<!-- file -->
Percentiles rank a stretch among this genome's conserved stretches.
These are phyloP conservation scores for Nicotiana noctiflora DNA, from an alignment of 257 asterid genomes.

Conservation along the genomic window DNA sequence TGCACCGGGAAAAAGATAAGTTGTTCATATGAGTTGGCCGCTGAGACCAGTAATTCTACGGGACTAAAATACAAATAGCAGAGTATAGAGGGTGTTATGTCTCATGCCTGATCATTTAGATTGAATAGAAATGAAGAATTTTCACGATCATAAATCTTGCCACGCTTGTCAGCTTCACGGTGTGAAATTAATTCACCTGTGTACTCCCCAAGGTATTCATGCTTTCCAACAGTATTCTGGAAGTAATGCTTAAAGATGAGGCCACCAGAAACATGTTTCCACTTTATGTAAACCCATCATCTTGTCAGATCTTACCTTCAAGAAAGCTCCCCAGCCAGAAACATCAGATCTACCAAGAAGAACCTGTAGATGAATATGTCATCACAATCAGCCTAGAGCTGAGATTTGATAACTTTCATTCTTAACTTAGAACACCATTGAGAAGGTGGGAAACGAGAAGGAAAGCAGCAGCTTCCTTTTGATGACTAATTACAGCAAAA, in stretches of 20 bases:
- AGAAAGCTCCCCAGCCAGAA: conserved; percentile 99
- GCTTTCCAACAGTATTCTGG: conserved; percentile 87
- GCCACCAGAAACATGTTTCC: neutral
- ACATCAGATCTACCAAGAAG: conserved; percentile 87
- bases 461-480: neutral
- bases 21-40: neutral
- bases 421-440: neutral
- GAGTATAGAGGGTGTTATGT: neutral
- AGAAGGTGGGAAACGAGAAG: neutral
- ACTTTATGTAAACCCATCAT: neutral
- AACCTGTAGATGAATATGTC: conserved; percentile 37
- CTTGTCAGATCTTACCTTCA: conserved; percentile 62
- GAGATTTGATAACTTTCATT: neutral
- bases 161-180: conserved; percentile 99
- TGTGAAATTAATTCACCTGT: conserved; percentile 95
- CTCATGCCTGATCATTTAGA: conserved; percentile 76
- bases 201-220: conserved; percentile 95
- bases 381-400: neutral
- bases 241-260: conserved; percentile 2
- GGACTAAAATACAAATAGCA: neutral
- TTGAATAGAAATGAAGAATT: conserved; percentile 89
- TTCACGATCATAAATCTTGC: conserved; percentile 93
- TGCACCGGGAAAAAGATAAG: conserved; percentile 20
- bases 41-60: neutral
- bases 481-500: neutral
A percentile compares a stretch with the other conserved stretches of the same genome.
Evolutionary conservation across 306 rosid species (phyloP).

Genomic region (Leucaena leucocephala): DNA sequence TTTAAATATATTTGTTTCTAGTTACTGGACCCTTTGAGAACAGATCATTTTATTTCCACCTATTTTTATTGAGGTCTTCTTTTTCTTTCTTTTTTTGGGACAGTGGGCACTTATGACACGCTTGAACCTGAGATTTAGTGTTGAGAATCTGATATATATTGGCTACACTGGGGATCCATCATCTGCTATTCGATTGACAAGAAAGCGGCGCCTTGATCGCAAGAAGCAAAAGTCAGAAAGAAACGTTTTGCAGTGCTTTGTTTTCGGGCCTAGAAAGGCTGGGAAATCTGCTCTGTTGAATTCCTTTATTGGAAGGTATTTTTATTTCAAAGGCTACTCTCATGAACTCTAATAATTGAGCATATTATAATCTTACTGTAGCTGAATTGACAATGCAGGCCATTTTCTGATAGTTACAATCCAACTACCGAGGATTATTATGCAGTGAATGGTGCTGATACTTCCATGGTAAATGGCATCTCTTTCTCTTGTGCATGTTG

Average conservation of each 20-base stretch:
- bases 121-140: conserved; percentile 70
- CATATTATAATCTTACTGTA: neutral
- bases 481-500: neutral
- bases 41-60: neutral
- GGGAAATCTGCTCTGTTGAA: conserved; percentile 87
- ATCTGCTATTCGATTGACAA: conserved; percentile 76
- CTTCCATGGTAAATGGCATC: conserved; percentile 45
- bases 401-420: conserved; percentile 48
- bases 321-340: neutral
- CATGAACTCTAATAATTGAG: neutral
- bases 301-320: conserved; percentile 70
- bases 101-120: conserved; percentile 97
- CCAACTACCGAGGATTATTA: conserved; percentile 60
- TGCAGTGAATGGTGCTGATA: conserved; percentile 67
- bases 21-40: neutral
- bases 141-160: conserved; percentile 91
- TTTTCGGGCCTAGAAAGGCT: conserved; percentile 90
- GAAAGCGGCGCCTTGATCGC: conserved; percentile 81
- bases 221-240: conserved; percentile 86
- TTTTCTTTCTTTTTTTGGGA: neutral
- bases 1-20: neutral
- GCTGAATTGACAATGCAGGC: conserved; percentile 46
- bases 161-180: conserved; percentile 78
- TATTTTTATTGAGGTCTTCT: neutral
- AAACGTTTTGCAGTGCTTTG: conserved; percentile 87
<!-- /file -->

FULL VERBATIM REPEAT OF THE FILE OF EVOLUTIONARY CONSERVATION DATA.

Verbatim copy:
Percentiles rank a stretch among this genome's conserved stretches.
These are phyloP conservation scores for Nicotiana noctiflora DNA, from an alignment of 257 asterid genomes.

Conservation along the genomic window DNA sequence TGCACCGGGAAAAAGATAAGTTGTTCATATGAGTTGGCCGCTGAGACCAGTAATTCTACGGGACTAAAATACAAATAGCAGAGTATAGAGGGTGTTATGTCTCATGCCTGATCATTTAGATTGAATAGAAATGAAGAATTTTCACGATCATAAATCTTGCCACGCTTGTCAGCTTCACGGTGTGAAATTAATTCACCTGTGTACTCCCCAAGGTATTCATGCTTTCCAACAGTATTCTGGAAGTAATGCTTAAAGATGAGGCCACCAGAAACATGTTTCCACTTTATGTAAACCCATCATCTTGTCAGATCTTACCTTCAAGAAAGCTCCCCAGCCAGAAACATCAGATCTACCAAGAAGAACCTGTAGATGAATATGTCATCACAATCAGCCTAGAGCTGAGATTTGATAACTTTCATTCTTAACTTAGAACACCATTGAGAAGGTGGGAAACGAGAAGGAAAGCAGCAGCTTCCTTTTGATGACTAATTACAGCAAAA, in stretches of 20 bases:
- AGAAAGCTCCCCAGCCAGAA: conserved; percentile 99
- GCTTTCCAACAGTATTCTGG: conserved; percentile 87
- GCCACCAGAAACATGTTTCC: neutral
- ACATCAGATCTACCAAGAAG: conserved; percentile 87
- bases 461-480: neutral
- bases 21-40: neutral
- bases 421-440: neutral
- GAGTATAGAGGGTGTTATGT: neutral
- AGAAGGTGGGAAACGAGAAG: neutral
- ACTTTATGTAAACCCATCAT: neutral
- AACCTGTAGATGAATATGTC: conserved; percentile 37
- CTTGTCAGATCTTACCTTCA: conserved; percentile 62
- GAGATTTGATAACTTTCATT: neutral
- bases 161-180: conserved; percentile 99
- TGTGAAATTAATTCACCTGT: conserved; percentile 95
- CTCATGCCTGATCATTTAGA: conserved; percentile 76
- bases 201-220: conserved; percentile 95
- bases 381-400: neutral
- bases 241-260: conserved; percentile 2
- GGACTAAAATACAAATAGCA: neutral
- TTGAATAGAAATGAAGAATT: conserved; percentile 89
- TTCACGATCATAAATCTTGC: conserved; percentile 93
- TGCACCGGGAAAAAGATAAG: conserved; percentile 20
- bases 41-60: neutral
- bases 481-500: neutral
A percentile compares a stretch with the other conserved stretches of the same genome.
Evolutionary conservation across 306 rosid species (phyloP).

Genomic region (Leucaena leucocephala): DNA sequence TTTAAATATATTTGTTTCTAGTTACTGGACCCTTTGAGAACAGATCATTTTATTTCCACCTATTTTTATTGAGGTCTTCTTTTTCTTTCTTTTTTTGGGACAGTGGGCACTTATGACACGCTTGAACCTGAGATTTAGTGTTGAGAATCTGATATATATTGGCTACACTGGGGATCCATCATCTGCTATTCGATTGACAAGAAAGCGGCGCCTTGATCGCAAGAAGCAAAAGTCAGAAAGAAACGTTTTGCAGTGCTTTGTTTTCGGGCCTAGAAAGGCTGGGAAATCTGCTCTGTTGAATTCCTTTATTGGAAGGTATTTTTATTTCAAAGGCTACTCTCATGAACTCTAATAATTGAGCATATTATAATCTTACTGTAGCTGAATTGACAATGCAGGCCATTTTCTGATAGTTACAATCCAACTACCGAGGATTATTATGCAGTGAATGGTGCTGATACTTCCATGGTAAATGGCATCTCTTTCTCTTGTGCATGTTG

Average conservation of each 20-base stretch:
- bases 121-140: conserved; percentile 70
- CATATTATAATCTTACTGTA: neutral
- bases 481-500: neutral
- bases 41-60: neutral
- GGGAAATCTGCTCTGTTGAA: conserved; percentile 87
- ATCTGCTATTCGATTGACAA: conserved; percentile 76
- CTTCCATGGTAAATGGCATC: conserved; percentile 45
- bases 401-420: conserved; percentile 48
- bases 321-340: neutral
- CATGAACTCTAATAATTGAG: neutral
- bases 301-320: conserved; percentile 70
- bases 101-120: conserved; percentile 97
- CCAACTACCGAGGATTATTA: conserved; percentile 60
- TGCAGTGAATGGTGCTGATA: conserved; percentile 67
- bases 21-40: neutral
- bases 141-160: conserved; percentile 91
- TTTTCGGGCCTAGAAAGGCT: conserved; percentile 90
- GAAAGCGGCGCCTTGATCGC: conserved; percentile 81
- bases 221-240: conserved; percentile 86
- TTTTCTTTCTTTTTTTGGGA: neutral
- bases 1-20: neutral
- GCTGAATTGACAATGCAGGC: conserved; percentile 46
- bases 161-180: conserved; percentile 78
- TATTTTTATTGAGGTCTTCT: neutral
- AAACGTTTTGCAGTGCTTTG: conserved; percentile 87